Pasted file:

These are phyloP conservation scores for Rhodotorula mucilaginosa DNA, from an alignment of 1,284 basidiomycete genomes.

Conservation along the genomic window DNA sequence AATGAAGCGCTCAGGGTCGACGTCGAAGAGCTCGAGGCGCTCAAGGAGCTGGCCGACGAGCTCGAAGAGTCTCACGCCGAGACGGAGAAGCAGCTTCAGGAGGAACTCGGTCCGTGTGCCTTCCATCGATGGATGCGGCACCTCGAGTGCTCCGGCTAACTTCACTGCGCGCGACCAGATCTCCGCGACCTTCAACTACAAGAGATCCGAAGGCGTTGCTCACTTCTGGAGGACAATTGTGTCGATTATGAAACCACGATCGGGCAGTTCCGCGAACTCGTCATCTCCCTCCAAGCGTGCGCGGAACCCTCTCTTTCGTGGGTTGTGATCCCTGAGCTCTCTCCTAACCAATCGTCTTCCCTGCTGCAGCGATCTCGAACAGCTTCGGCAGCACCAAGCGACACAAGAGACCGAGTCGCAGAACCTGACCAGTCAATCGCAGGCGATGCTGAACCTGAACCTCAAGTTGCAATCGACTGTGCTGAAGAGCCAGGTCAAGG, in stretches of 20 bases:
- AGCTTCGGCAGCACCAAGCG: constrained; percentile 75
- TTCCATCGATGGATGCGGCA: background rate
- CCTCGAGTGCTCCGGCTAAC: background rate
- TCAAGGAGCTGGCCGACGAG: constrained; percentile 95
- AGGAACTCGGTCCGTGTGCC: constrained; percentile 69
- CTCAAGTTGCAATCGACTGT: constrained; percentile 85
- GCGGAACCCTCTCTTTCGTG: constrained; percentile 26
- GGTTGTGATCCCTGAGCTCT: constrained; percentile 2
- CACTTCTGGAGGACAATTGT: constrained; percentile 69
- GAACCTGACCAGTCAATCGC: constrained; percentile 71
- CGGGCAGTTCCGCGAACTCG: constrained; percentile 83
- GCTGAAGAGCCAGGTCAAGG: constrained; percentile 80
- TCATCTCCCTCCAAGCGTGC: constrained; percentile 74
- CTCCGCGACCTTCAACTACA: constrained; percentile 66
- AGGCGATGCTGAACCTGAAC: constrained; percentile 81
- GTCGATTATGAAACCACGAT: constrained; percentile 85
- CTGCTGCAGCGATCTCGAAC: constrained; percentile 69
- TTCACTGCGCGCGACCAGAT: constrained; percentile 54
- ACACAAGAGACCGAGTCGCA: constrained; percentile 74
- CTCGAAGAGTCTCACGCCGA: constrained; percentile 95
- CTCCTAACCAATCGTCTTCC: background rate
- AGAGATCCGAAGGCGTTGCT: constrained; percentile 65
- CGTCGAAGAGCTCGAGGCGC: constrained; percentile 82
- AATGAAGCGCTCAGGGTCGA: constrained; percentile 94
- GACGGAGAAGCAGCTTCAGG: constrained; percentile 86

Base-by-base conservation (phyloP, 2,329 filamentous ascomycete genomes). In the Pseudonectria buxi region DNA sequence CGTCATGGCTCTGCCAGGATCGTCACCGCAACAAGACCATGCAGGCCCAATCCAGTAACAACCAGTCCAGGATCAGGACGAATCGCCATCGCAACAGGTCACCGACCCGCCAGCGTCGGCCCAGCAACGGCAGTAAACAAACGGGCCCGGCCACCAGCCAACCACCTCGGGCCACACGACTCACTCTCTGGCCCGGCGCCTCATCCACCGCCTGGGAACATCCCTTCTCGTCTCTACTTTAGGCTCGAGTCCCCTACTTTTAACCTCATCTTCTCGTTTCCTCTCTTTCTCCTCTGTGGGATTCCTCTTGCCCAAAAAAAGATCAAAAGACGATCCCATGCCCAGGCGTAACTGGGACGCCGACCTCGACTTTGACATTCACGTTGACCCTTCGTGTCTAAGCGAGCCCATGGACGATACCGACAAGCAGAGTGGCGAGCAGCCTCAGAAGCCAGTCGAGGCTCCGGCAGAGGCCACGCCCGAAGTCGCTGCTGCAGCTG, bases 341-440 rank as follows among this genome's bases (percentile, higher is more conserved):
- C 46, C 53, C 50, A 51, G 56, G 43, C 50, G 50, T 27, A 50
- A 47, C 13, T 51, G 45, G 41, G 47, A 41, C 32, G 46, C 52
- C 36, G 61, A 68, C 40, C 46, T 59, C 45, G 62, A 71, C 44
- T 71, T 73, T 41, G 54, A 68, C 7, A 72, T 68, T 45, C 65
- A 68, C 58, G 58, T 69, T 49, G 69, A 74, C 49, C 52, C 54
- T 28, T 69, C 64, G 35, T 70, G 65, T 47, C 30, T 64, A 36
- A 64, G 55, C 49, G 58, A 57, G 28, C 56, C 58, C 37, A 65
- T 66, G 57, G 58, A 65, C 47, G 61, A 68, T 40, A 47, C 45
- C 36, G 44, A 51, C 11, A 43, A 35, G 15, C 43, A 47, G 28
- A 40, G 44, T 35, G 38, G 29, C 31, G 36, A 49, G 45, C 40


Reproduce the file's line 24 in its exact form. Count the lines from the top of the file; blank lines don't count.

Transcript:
- AGAGATCCGAAGGCGTTGCT: constrained; percentile 65